Ilkka Pyysiäinen and Marc Hauser have co-written an interesting paper The Origins of Religion: Evolved adaptation or by-product? Jerry Coyne has a good commentary over at WEIT and raises an interesting objection by Phillip Ball that suggests a culture steeped in religious morality may present it even by people who do not subscribe to the religion itself. Jerry has posted a response to that objection from Ilkka:
As far as we are dealing with people’s intuitive judgments, it is impossible to attribute these to learned religious views. People just do not respond in accordance with religious doctrines when they have no clue about how learned religious doctrines should be applied. I think Marc’s research shows that religious doctrines can only have an effect on especially salient topics such as abortion. When religious commitments differ and people yet produce quite similar judgments, this shows that religious commitments do not have causal power with regard to moral judgment. If religious people make moral judgments similar to those of nonreligious people, then there is no reason to suppose that religion is the driving force. This means that *explicit* religious commitment is not relevant. But, as you suggest, it might still be that religion affects explicitly nonreligious people’s judgments in an implicit way. However, this, then, means that explicit religious commitment is not the crucial factor.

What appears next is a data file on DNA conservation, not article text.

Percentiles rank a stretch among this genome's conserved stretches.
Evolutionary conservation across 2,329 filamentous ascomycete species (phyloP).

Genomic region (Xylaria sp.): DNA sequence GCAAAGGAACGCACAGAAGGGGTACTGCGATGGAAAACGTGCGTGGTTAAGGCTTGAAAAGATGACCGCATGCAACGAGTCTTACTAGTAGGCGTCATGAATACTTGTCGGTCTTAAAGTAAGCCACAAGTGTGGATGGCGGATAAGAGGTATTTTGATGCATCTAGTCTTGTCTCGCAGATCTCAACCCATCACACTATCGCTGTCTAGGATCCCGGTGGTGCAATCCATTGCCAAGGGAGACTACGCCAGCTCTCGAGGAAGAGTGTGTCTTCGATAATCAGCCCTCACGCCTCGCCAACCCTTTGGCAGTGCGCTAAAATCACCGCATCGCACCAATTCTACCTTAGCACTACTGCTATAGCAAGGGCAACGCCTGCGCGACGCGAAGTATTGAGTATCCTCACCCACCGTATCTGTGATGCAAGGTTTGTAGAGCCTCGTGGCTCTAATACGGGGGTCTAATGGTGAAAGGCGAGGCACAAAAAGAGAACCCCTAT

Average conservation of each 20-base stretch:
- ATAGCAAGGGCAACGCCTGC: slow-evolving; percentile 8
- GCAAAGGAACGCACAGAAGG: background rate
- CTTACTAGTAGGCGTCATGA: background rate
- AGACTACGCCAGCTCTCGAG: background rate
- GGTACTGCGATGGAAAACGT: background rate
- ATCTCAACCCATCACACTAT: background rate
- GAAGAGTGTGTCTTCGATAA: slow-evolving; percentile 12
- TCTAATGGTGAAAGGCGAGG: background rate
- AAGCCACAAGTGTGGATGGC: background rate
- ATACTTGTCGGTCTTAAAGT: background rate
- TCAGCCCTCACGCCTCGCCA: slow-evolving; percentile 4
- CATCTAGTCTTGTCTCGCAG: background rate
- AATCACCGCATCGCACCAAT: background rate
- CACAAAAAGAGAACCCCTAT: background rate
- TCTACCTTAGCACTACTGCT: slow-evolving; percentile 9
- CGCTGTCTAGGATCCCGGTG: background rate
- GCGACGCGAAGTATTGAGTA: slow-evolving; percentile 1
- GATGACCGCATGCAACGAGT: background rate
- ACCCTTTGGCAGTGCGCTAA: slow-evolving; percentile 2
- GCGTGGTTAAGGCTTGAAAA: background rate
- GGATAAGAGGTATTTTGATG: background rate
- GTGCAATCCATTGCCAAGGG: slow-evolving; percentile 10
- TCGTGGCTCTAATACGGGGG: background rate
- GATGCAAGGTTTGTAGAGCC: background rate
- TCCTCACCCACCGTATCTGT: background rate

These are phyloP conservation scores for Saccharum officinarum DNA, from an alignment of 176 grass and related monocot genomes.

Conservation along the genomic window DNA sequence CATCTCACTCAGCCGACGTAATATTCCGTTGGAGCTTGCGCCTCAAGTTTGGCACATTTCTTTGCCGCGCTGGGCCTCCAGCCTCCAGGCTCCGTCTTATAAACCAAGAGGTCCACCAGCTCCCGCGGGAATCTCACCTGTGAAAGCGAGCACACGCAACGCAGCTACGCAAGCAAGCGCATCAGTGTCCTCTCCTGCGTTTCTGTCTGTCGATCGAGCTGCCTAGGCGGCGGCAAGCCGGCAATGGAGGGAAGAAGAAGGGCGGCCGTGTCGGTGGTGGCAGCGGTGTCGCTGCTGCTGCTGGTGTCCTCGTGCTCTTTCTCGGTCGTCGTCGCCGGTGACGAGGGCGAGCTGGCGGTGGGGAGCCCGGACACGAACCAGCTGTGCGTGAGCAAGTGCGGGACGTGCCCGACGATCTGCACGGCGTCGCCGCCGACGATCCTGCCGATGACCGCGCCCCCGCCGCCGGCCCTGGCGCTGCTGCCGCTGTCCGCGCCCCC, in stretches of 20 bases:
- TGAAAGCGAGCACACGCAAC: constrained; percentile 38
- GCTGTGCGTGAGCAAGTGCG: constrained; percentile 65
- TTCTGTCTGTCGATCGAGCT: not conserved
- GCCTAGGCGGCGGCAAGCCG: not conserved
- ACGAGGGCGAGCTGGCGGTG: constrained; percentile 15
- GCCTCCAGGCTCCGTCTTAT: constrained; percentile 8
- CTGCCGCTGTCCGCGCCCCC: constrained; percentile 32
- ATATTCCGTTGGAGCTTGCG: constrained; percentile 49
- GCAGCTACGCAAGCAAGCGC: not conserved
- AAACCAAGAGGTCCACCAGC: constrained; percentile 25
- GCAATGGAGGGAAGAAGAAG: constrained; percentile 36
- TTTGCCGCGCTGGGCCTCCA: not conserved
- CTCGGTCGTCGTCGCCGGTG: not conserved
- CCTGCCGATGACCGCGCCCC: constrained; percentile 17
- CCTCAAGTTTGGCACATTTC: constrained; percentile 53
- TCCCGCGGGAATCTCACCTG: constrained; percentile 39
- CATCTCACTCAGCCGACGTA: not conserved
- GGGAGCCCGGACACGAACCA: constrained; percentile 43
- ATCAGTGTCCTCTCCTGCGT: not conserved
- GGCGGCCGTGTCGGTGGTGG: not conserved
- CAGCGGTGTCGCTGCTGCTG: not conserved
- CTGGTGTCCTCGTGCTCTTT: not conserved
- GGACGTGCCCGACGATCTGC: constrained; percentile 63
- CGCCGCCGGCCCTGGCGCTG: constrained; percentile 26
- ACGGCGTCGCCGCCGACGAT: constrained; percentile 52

Try the Moral Sense Test for yourself. You won’t come across typical moral issues commonly attributed to religious teachings but it will get you wondering why you answer the way you do.